Now we see the white. It doesn't make any big difference there; it didn't really add anything to it. So what we are going to do is change the contour to something a little more complex like this. Push up that Opacity a bit. Now we can start to see what's starting to happen. And we'll play around with the Size and the Distance on this. So we'll start getting these little sheens in there. Think there we are starting to get these little tones happening in there. We might want to change the Angle as well. Let's change it to 90 degrees. There. Now we got these cool little highlights like that. That works. All right, so now, we might want to add another little tone in here.
Let's give it a little Inner Glow, but the Inner Glow is going to not really be a glow, but it's going to be like a darkening along the edge. So I am going to change that color to a deeper kind of a brown color, about like this, maybe real deep, click OK and change the mode to Multiply. So I am going to get that little dark edge right along the sides there and increase that just a little. See what's starting to happen there? It's giving me that nice little tonality. And now, for the final touch, is I do want a nice little edge around this, just to separate one from the other.
So I am going to give it a stroke. Now the stroke right now is set to the outside, so all of it's outside of our selected area, and remember that our pattern is going to be inside of the selected area, and that's pretty thick. It's set to 3. I want about a 1.5 pixel, so what I am going to do is I am going to center that box in there, and I don't want it to be black. So let's change it from a black to say kind of a dark gray like that. That's it. There's the basis for our patterns. So I am going to click OK, and I am going to say Define Pattern.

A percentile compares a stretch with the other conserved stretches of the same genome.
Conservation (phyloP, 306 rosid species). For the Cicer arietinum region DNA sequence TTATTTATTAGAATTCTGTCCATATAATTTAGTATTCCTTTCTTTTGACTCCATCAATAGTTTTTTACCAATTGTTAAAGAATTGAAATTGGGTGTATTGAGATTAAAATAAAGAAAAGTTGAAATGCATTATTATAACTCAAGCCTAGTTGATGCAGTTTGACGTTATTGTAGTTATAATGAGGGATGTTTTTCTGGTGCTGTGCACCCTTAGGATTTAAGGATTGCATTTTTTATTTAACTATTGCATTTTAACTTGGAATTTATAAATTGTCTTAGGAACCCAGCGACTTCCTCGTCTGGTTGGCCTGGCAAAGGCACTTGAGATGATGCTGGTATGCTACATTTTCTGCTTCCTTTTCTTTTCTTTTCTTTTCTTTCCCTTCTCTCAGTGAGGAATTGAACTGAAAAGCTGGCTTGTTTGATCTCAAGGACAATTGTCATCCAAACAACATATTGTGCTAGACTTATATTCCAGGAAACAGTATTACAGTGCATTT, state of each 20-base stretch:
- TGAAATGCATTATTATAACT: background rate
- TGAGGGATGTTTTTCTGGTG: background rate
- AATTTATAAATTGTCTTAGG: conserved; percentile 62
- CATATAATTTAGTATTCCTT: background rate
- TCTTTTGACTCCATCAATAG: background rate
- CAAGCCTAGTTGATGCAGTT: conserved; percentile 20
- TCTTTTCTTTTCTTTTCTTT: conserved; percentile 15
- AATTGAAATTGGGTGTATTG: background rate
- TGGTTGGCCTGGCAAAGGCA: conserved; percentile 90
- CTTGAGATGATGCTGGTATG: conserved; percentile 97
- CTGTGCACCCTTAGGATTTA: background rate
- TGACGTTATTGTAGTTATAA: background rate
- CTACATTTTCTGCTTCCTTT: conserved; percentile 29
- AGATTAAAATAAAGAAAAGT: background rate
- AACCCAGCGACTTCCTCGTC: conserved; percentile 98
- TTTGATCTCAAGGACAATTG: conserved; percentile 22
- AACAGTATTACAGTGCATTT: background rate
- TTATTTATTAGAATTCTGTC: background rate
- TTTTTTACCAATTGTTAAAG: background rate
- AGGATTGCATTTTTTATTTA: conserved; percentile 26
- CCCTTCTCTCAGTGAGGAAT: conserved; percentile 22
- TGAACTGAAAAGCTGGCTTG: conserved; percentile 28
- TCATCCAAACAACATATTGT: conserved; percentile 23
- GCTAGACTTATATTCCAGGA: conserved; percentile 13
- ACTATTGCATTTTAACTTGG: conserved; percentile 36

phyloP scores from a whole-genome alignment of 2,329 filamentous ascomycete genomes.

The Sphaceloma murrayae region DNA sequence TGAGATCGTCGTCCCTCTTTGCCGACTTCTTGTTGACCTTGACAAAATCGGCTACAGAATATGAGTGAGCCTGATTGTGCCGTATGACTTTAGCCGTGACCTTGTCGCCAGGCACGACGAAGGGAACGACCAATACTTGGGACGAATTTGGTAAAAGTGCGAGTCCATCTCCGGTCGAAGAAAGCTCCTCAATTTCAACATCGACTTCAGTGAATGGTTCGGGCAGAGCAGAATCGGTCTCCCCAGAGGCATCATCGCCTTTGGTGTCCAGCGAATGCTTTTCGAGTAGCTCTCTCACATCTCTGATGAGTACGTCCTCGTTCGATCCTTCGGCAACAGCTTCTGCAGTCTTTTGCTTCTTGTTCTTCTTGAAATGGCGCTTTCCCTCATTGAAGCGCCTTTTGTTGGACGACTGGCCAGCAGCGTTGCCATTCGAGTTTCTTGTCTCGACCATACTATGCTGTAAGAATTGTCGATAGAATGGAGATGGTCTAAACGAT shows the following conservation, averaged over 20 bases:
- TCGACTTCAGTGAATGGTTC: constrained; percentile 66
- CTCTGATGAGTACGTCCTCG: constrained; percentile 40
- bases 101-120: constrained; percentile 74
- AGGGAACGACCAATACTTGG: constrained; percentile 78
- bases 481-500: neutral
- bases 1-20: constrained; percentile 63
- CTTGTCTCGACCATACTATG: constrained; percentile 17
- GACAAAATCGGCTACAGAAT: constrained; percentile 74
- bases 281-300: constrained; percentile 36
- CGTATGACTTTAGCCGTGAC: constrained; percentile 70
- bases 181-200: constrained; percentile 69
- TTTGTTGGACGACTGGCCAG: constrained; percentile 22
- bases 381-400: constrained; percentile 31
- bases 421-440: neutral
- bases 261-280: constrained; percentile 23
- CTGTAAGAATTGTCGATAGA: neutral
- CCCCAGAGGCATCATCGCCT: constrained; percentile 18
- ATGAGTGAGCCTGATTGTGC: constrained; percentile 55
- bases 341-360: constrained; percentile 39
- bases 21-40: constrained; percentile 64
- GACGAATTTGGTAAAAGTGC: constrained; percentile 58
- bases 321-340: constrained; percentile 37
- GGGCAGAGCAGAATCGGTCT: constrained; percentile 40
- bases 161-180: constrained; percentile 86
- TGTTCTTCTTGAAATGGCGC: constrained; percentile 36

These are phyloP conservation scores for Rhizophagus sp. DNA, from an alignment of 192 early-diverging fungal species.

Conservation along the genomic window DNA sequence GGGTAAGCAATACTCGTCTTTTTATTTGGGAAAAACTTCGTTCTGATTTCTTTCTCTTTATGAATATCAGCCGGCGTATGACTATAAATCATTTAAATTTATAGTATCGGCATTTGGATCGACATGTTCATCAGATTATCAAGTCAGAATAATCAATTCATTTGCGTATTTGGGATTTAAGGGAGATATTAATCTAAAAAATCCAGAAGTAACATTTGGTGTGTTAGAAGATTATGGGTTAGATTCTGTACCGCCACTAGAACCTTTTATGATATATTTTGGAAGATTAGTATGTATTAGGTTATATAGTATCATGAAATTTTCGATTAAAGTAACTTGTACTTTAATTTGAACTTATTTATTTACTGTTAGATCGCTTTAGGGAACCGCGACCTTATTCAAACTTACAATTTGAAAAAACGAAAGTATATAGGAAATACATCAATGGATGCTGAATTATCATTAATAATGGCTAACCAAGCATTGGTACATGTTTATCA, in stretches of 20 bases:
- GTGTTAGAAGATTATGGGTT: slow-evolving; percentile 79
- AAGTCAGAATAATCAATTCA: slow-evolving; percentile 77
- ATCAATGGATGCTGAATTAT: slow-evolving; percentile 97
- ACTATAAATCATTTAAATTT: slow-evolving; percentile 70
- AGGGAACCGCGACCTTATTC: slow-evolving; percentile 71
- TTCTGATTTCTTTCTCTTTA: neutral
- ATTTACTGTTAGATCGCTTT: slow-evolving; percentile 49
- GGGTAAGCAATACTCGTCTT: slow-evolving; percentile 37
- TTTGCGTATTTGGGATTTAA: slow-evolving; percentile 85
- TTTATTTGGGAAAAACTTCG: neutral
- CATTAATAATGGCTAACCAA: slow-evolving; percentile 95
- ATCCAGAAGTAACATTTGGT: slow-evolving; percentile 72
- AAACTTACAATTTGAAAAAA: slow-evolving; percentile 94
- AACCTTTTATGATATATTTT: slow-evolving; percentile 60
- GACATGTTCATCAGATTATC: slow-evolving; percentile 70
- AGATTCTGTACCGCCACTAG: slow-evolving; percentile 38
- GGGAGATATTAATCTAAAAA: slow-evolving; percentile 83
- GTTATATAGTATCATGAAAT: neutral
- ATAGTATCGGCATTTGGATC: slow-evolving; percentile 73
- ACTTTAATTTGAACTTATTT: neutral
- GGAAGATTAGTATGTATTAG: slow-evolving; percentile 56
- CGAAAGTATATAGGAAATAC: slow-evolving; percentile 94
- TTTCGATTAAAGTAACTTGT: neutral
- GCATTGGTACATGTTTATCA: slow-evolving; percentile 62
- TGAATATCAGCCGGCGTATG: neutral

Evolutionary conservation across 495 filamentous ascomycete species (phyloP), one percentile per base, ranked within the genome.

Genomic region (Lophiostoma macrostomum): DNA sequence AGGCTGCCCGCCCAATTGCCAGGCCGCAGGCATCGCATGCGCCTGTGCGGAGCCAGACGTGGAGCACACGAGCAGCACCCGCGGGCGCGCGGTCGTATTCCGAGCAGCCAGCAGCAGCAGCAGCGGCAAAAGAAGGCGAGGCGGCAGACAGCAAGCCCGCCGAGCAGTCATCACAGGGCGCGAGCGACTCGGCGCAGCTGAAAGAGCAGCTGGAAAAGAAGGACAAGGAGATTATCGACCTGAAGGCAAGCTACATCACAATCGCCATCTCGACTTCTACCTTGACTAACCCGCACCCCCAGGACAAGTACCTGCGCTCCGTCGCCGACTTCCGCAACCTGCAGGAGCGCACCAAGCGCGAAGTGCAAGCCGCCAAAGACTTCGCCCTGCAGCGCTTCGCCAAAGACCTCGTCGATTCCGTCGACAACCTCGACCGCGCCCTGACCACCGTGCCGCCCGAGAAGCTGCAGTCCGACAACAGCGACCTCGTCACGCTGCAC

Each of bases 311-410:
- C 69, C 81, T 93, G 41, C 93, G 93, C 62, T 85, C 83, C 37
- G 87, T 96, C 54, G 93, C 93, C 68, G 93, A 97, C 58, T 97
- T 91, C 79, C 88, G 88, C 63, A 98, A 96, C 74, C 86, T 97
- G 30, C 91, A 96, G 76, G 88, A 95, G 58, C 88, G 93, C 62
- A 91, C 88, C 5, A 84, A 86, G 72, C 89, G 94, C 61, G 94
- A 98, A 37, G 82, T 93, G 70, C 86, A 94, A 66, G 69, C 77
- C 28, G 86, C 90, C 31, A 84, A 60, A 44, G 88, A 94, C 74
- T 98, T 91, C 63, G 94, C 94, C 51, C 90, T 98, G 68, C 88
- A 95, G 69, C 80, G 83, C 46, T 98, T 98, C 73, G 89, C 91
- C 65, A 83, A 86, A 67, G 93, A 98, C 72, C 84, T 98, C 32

Okay, so now I can deselect it. In fact, I can throw it away. I don't even want it anymore. I am going to create a new layer here, and I am going to fill that layer with that pattern we just created. Use the pattern, and there is that one we just created right there. Click OK, and we get that nice little pattern happening all through there. Now there is some lights going on behind this thing. So what I am going to do is I am going to create another layer on top of this, and I am going to switch to a white for my foreground color.
I am going to get my Gradient tool. I am going to set it to Radial Gradient. White is in the center so it's going to make the circle white going to a black, but I don't want the black. So what I am going to do is I am going to switch the mode that I am using for Foreground Color to Transparent. So I click on that. So now the white is going to go from white to nothing in a nice soft gradient. So right in here in the center, I am going to click and drag out like that. I am going to get this big white glare like that. It's a little strong, and it's kind of blocking everything. So what I am going to do is I am going to set the mode for that to Overlay.
Overlay is going to give me this nice kind of a light tone in their now. It's not enough so I am simply going to duplicate that layer, so I have two of them. And there we can see that now we start to get that sense of this light inside of our grill right behind there that's causing all this nice bright tone, and you have seen the effect on our little plastic grill on top. Now remember, you might not be creating a grill like this, or maybe you want a grill like this, but with a slightly different pattern, and so on. It's the steps that are important here, all the different steps, how I was able to get the beveled edges to make it look kind of crystalline, how I was able to get the glow in the middle, and so on.
A few additions here and there will make your piece a wonderful thing to look at, and create your own masterpiece.